Lord Laming, chairperson of the Victoria Climbie Inquiry, has
attacked the role of area child protection committees.
Laming said that because ACPCs’ powers were not statutorily
enforceable, the quality of their work varied too much across the
And he warned that reorganisations within the agencies that are
members of the committees – including frequent changes of personnel
– had led to their work becoming unreliable.
“We need a structure with more teeth and power; one which will not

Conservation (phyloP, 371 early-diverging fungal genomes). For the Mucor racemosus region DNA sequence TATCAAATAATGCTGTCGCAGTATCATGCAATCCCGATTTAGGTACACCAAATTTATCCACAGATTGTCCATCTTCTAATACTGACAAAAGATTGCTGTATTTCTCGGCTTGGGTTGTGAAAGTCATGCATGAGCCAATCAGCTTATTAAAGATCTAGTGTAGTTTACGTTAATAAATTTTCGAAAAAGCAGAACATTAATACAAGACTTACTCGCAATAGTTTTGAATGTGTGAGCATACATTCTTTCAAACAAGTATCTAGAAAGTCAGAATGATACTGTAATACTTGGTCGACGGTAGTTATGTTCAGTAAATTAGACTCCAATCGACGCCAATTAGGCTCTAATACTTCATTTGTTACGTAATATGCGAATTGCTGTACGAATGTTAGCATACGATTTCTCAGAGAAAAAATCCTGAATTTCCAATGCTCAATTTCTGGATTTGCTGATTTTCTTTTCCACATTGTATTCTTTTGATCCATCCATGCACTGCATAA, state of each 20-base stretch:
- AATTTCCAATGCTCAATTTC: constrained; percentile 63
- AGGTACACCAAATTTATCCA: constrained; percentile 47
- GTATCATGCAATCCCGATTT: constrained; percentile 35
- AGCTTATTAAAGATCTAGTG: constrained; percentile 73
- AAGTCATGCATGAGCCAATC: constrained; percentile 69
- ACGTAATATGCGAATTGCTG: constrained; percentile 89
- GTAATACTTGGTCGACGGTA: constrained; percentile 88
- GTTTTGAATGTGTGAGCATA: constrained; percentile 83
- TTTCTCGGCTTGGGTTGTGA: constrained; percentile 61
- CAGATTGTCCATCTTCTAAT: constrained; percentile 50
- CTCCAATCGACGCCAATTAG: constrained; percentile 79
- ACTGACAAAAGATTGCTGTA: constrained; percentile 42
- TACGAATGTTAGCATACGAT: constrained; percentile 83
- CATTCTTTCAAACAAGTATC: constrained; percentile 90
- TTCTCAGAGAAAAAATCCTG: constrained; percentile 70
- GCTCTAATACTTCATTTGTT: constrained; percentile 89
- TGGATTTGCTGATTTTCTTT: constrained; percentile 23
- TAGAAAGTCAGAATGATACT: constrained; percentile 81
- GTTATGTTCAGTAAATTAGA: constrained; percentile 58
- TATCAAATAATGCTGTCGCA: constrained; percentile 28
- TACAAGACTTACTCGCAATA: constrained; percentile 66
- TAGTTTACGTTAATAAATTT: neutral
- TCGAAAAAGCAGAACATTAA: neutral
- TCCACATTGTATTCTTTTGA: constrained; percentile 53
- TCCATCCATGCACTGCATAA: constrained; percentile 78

whitewash what happens, but will look after the interests of
children. Too often, getting the right people in the right place at
the right time proves too difficult to accomplish,” he said.
“People come to ACPCs to agree the terms of an inquiry into a
child’s death, then gradually water down their conclusions until
they get the minimum level of agreement,” added Laming.
He also said that the child protection register was not a panacea
because professionals could place children on it but then fail to
meet their needs.